Some constitutional battles in the field of education

Some Constitutional Battles in the Field of Education

Section B 44 In the last 65 years, the field of education has seen several pitched constitutional battles. Below are some of the key issues and the leading cases in a number of areas within the field of education.

1. The Right to Education

Mohini Jain v. State of Karnataka (1992) – This case held that the right to education flows directly from right to life. The right to life under Article 21 and the dignity of an individual cannot be assured unless it is accompanied by the right to education. Therefore, the state is under an obligation to make endeavours to provide educational facility at all levels to its citizens.

2. Constitutional Validity of Article 21A

Pramati Educational and Cultural Trust v. Union of India (2014) – This case held that Article 21A which guarantees the right to education was constitutionally valid and did not violate its basic structure. The case however also held that all cultural minority administered educational institutions would be exempt from the application of the RTE Act, 2009.

3. Constitutional Validity of the RTE Act

Society for Unaided Private Schools of Rajasthan v. Union of India (2012) – This case upheld the validity of the RTE Act, 2009, and stated that it did not violate the right of individuals to freedom of trade and occupation under Article 19(1)(g) of the Constitution.

4. Minority Rights

Gandhi Faiz-e-Alam College v. Shah Jahanpur (1975) – In this case, the Supreme Court held that a provision for ‘principal and staff’ representation on the management board of a college was conducive to the better management of the college and de minimis in nature so as to not offend Article 30(1), which guarantees cultural minorities the right to establish and administer educational institutions.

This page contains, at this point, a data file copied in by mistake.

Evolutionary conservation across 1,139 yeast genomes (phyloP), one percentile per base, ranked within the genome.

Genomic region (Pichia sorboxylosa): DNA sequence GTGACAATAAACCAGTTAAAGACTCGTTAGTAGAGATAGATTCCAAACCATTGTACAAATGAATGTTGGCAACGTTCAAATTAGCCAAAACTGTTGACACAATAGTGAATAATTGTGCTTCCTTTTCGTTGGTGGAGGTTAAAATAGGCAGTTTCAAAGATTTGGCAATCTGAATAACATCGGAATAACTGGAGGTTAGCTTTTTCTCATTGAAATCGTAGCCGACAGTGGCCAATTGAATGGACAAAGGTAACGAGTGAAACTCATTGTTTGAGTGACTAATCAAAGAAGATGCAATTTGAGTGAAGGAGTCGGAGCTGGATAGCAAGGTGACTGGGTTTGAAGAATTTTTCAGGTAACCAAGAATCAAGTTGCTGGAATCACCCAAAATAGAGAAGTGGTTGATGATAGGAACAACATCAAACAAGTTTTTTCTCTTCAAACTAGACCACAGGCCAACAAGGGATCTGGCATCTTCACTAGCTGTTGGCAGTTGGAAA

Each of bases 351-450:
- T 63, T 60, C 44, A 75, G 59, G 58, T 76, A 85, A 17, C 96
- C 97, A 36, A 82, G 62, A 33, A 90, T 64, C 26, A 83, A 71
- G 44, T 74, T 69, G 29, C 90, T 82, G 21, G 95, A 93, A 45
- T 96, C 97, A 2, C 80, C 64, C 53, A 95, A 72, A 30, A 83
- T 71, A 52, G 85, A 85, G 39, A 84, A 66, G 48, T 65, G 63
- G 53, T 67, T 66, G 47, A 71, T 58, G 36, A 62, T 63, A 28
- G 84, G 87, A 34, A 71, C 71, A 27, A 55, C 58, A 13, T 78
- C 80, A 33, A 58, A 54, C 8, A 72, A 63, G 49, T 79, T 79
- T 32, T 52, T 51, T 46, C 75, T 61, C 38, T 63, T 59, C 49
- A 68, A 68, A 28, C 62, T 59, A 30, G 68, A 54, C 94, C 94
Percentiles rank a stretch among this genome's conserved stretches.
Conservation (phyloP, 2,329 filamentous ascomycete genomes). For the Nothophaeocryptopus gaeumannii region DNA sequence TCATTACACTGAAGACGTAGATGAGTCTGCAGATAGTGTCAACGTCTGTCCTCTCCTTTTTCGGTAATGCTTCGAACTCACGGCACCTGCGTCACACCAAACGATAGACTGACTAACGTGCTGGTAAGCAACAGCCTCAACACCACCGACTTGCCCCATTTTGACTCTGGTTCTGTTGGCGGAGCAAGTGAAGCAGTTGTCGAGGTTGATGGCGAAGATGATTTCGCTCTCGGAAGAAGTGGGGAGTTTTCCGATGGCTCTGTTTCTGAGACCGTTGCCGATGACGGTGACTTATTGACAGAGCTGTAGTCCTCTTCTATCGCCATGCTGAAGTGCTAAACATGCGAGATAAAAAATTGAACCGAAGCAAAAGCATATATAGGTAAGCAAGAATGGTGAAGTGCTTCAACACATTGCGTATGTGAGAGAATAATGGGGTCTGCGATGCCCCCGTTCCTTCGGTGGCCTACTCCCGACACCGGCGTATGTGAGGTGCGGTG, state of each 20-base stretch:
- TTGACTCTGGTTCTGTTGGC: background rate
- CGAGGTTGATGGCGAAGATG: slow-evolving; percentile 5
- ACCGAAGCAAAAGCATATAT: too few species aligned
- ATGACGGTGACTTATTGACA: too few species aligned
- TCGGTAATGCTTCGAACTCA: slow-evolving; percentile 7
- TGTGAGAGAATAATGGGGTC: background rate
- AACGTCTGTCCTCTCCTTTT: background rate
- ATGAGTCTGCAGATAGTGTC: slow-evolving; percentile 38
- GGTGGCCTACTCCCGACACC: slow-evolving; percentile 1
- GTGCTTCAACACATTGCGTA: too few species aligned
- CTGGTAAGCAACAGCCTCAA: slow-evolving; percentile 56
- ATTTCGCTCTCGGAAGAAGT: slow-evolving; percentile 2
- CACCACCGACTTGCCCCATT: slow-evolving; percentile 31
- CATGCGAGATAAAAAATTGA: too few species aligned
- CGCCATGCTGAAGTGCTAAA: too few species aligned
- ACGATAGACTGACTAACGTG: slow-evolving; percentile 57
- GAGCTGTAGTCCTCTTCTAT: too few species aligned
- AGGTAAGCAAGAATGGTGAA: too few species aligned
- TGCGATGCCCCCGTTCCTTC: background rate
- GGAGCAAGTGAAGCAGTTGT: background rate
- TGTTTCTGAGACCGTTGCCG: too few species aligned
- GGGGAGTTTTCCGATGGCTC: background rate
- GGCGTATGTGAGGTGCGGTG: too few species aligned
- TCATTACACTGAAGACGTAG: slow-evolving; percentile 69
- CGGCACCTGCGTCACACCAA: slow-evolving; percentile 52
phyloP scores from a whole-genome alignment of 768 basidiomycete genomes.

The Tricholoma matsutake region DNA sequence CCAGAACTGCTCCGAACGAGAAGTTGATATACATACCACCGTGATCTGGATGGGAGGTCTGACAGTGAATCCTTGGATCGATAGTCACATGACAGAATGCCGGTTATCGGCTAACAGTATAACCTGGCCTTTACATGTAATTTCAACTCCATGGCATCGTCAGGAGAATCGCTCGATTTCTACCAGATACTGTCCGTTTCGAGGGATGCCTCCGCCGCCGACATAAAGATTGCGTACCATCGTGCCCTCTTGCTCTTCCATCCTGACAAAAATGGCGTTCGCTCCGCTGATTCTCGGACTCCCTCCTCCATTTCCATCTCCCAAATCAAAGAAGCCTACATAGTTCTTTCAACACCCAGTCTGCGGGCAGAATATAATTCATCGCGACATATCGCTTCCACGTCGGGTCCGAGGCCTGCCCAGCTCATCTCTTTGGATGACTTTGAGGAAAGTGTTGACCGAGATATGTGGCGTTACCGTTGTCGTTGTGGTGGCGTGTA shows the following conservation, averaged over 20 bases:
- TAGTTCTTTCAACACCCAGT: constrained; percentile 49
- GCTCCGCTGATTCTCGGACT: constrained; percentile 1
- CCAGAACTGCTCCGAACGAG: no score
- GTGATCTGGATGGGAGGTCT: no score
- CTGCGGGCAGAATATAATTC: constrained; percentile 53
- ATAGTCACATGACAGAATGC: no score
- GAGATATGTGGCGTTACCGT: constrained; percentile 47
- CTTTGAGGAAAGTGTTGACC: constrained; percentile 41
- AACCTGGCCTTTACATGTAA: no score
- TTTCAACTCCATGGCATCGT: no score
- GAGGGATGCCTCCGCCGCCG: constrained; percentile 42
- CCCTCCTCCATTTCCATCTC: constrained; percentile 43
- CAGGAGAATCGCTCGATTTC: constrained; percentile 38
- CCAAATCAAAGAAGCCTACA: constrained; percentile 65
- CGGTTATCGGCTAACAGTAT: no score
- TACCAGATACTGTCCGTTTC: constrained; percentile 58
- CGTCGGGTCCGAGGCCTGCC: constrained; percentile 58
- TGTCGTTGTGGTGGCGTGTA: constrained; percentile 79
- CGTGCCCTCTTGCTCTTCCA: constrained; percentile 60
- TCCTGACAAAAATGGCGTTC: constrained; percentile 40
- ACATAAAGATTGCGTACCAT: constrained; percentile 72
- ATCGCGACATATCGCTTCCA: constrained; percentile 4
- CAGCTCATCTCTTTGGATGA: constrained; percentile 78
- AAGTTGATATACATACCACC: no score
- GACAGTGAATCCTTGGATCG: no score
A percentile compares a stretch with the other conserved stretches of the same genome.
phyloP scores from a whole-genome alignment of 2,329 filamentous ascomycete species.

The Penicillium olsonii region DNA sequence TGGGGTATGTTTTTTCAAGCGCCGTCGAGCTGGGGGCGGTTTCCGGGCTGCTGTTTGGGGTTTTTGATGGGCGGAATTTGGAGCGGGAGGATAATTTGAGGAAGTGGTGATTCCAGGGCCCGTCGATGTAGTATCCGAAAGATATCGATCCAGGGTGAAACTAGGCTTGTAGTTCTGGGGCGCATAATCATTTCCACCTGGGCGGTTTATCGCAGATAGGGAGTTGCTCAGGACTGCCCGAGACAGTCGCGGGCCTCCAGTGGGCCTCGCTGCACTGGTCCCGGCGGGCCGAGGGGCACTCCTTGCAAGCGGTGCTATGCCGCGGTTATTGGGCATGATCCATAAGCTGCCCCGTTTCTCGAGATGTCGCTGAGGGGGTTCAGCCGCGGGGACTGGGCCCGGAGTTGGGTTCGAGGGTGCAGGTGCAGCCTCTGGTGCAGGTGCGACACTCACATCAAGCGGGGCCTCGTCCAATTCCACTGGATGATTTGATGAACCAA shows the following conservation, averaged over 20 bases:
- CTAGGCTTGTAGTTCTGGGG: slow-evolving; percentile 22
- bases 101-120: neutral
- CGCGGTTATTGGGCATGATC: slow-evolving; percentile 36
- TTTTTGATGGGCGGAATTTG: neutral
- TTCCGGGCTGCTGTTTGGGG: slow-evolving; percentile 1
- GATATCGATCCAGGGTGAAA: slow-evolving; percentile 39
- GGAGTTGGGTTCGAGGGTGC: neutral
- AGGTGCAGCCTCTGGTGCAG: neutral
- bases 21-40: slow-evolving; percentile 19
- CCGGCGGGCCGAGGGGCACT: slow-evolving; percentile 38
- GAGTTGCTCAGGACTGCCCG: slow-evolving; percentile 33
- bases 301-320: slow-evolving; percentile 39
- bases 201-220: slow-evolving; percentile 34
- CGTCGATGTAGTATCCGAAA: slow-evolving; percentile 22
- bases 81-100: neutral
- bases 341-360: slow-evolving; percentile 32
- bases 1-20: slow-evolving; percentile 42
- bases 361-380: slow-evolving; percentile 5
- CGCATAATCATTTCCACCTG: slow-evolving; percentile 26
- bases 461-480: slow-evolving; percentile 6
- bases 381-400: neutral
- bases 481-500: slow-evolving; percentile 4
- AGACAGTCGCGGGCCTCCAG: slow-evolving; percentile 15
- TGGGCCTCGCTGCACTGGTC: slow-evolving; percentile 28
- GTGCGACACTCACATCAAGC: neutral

5. Validity of Reservation Policy

PA Inamdar v. State of Maharashtra (2005) – In this case, the court held that the state could not validly impose reservation obligations upon private educational institutions. It was as a result of this judgment that the 93rd Constitutional Amendment came about which permitted such policies.

Ashok Kumar Thakur v. Union of India (2008) – In this case, the court held that the 93rd Constitutional amendment which inserted Article 15(5) of the Constitution, permitting reservation for socially and educationally backward classes, was constitutionally valid.

Indira Sawhney v. Union of India (1992) – In this cases, the court held that a wide range of factors, not limited to caste, could be used to identify social and educational backwardness for the purpose of reservation in educational institutions. It also recommended the use of economic criteria to determine backwardness, giving rise to the concept of ‘creamy layer’.

6. Infrastructural Standards in the RTE

JK Raju v. State of Andhra Pradesh (2014) – In this case, the Supreme Court asked the government to ensure the availability of drinking water facilities, separate toilets for boys and girls, and separate facilities for teaching and non-teaching staff. Significantly, the court cited Pramati as it reiterated that these directions would be applicable to both minority and non-minority institutions. The two judge bench chose the idiom of ‘basic human rights that enhance the atmosphere where the education is imparted’ while justifying the need for these directions.

The above legal case summaries were compiled by Gaurav Mukherjee, a graduate fellow in the School of Policy & Governance, Azim Premji University

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